‘That wasn’t funny,’ she insisted, shaking her head. ‘Oh God, it’s so awful it’s like the worst kind of bad joke where you keep waiting for the punchline.’ She gave a wry smile. ‘What are the chances? Maybe the same as the chance of me bumping into you and Lena in Manhattan?’

Estella eventually sets up her own ready-to-wear fashion label. This piece of fiction actually has some basis in fact because many designers would had first big breaks during this period in history. The war meant that Paris fashions were no longer available to the world – leaving local industries to develop and fill the void.

‘So that is my story. You are your own woman, Estella…Be brave. Love well and fiercely. Be the woman I always knew you would be.’

The other major thread in Lester’s story is set in 2015 and involves a long-distance relationship that develops between Estella’s granddaughter, Fabienne Bissette, and an American designer from Tiffany’s named Will Ogilvie. There are some secrets that Fabienne must learn about her family history. Once again Lester does a fabulous job of drawing the reader in and drip-feeding little things along the way before bringing it all together at the end quite well. This is no mean feat because The Paris Seamstress is by far Lester’s most complicated plot thus far, mixing real-life characters with fictional ones and at times having to negotiate a number of convoluted and dark plot points that we’d love to share here but then that would reveal some major spoilers.

Was that really love, she wondered, not for the first time? The wish only to die when the other did because living became unbearable? Her grandmother had soldiered on for seventeen years after Fabienne’s grandfather died. Did that mean she didn’t love him? Or that she’d found a way to survive without him?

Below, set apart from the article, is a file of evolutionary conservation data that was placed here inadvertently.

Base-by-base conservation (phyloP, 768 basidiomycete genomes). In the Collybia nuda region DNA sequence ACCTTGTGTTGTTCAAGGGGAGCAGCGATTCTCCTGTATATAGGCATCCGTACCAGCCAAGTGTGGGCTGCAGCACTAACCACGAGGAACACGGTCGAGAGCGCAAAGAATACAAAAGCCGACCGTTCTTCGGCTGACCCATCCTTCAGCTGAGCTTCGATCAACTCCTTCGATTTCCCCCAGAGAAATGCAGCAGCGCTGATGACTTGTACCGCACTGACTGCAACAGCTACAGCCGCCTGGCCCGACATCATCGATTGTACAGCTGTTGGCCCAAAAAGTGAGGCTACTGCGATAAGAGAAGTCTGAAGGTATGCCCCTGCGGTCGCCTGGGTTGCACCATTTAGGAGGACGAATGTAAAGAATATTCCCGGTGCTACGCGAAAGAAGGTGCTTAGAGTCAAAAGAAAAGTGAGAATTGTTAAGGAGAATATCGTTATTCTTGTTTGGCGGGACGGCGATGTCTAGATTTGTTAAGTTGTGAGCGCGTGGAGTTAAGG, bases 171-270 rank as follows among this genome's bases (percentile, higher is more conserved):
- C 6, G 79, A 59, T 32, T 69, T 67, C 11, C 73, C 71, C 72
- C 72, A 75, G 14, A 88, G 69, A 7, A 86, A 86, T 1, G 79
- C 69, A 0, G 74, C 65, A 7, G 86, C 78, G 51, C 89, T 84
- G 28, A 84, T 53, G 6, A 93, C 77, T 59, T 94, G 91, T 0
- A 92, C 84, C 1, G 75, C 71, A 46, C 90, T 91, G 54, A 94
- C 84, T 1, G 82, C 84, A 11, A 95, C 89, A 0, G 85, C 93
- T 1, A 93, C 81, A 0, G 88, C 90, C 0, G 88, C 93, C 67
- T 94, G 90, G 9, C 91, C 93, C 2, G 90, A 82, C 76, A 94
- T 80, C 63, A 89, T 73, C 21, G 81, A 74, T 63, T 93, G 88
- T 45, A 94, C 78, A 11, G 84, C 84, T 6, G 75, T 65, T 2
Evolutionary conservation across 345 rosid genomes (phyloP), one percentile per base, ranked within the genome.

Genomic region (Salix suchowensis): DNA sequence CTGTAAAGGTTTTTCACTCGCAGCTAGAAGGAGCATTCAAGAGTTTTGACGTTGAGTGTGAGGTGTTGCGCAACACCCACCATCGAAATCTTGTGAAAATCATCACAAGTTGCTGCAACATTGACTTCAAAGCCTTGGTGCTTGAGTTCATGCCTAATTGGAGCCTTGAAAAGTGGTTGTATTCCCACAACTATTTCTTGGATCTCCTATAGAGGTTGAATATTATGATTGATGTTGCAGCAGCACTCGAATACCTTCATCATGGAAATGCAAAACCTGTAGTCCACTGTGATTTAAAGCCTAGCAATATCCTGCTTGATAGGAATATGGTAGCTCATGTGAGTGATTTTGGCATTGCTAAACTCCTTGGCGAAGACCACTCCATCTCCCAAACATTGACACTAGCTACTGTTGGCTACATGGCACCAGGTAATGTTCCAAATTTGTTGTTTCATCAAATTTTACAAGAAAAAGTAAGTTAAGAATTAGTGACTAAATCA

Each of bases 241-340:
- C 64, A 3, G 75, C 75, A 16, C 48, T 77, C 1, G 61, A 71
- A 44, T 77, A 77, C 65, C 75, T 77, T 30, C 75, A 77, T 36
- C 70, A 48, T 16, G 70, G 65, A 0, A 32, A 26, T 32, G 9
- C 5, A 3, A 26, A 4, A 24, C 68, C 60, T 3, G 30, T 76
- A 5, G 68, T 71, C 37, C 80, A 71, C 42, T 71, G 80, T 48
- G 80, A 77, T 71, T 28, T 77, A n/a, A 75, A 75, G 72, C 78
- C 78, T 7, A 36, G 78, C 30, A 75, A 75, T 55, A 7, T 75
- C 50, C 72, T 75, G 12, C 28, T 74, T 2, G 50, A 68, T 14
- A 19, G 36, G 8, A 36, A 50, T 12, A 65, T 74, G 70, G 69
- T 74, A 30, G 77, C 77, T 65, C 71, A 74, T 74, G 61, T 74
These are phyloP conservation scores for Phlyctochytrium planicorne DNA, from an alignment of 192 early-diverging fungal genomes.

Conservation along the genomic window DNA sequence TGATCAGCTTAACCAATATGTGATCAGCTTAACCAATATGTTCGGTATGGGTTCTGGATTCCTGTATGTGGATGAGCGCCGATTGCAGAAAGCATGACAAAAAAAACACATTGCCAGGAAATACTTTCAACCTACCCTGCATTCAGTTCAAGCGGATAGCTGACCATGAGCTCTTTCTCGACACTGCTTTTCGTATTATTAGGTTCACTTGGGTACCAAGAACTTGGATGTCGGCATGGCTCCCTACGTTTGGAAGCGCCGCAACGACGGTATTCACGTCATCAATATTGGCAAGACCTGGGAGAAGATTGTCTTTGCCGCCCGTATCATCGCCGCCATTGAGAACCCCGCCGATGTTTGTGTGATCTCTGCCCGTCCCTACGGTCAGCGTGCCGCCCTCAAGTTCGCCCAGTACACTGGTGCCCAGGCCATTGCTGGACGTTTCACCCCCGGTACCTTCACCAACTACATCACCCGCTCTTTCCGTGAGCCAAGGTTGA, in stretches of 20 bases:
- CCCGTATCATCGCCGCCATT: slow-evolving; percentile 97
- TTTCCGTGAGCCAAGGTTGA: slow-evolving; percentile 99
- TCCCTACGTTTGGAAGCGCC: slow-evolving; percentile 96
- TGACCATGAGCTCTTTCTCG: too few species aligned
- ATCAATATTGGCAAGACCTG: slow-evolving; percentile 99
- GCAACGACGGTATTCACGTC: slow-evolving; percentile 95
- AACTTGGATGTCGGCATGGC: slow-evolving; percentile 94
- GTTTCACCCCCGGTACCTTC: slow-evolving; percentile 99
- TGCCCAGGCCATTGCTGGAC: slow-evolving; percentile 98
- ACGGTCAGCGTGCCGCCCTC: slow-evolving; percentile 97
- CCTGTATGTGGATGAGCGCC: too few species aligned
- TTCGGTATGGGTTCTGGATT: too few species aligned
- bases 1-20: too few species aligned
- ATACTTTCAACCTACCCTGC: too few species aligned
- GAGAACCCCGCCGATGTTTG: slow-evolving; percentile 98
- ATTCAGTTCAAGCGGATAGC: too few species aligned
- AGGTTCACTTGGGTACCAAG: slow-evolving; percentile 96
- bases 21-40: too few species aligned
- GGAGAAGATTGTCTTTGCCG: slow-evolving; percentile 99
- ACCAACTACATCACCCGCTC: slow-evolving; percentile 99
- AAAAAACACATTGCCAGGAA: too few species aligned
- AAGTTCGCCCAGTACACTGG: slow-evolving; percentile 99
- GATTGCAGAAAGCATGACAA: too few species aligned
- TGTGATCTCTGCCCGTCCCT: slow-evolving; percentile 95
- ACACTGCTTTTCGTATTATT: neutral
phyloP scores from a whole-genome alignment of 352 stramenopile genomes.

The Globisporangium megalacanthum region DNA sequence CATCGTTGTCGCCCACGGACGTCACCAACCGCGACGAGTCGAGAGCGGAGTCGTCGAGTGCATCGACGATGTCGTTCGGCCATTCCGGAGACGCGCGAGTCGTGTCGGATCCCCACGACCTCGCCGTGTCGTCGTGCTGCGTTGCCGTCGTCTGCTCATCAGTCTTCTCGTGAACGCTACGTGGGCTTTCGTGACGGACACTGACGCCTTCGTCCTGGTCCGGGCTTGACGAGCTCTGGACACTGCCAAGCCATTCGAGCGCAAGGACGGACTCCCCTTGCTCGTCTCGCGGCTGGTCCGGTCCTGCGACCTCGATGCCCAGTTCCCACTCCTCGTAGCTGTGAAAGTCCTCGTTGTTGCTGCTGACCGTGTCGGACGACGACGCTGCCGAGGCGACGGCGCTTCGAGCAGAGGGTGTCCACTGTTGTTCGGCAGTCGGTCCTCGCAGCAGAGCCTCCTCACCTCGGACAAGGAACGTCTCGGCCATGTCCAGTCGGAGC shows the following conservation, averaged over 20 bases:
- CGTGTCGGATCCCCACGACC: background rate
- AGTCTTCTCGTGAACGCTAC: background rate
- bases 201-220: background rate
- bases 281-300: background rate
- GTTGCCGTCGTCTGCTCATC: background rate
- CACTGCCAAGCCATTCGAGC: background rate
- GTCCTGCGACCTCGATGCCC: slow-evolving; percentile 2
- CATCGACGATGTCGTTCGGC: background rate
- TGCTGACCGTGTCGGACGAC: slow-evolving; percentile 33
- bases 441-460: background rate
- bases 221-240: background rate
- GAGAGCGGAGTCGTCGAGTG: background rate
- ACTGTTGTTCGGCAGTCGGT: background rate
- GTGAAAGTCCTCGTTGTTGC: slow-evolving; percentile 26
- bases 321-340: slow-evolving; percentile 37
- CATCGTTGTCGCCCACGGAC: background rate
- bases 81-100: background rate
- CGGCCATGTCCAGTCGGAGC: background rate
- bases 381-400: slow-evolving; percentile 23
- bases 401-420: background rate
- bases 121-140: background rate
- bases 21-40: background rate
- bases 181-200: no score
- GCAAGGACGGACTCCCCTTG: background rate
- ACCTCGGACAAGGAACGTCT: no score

By her own admission, Natasha Lester is a self-educated and self-appointed fashion historian. This is certainly apparent in the attention to detail with respect to fashion that she weaves into her text and the meticulous research that has obviously gone into crafting all of this. Her prose – even in describing something as simple as the following vintage gold dress – is quite evocative. It is moments like these that really help to create an authentic feel to the period and allow the reader to be swept up and away into this world and all of its finery.

In the same way that Sam’s mother’s dress gave her the courage to face a German U-boat with dignity, Estella’s gold silk dress had transformed her nine days earlier, making her into the kind of woman who thought beyond herself and to a greater good, the kind of woman who would go on a fool’s errand to meet a stranger at a theatre because somebody she had trusted had told her it was the right thing to do. And it had brought her some comfort earlier that evening when she’d stood on deck, thinking of her mother embracing the blouse in place of her daughter.
That a piece of clothing could do so much. That it had power beyond the fabric and the thread and the pattern.

The Paris Seamstress is another novel that shows Lester’s ability to craft multidimensional characters and complex worlds based in part from events in history. She also tells intriguing stories that rest squarely on the shoulders of some strong and hard-working female protagonists. Lester’s stories are at times like diamonds, encompassing many different facets of life, hope, love, tragedy, heartbreak, secrets, and lies. Natasha Lester’s latest novel is another rich and très chic addition to her consistently well-written and beautifully-crafted library of historical fiction.

Category: Book Reviews, Other Reviews

About the Author ()

Natalie Salvo is a foodie and writer from Sydney. You can find her digging around in second hand book shops or submerged in vinyl crates at good record stores. Her website is at: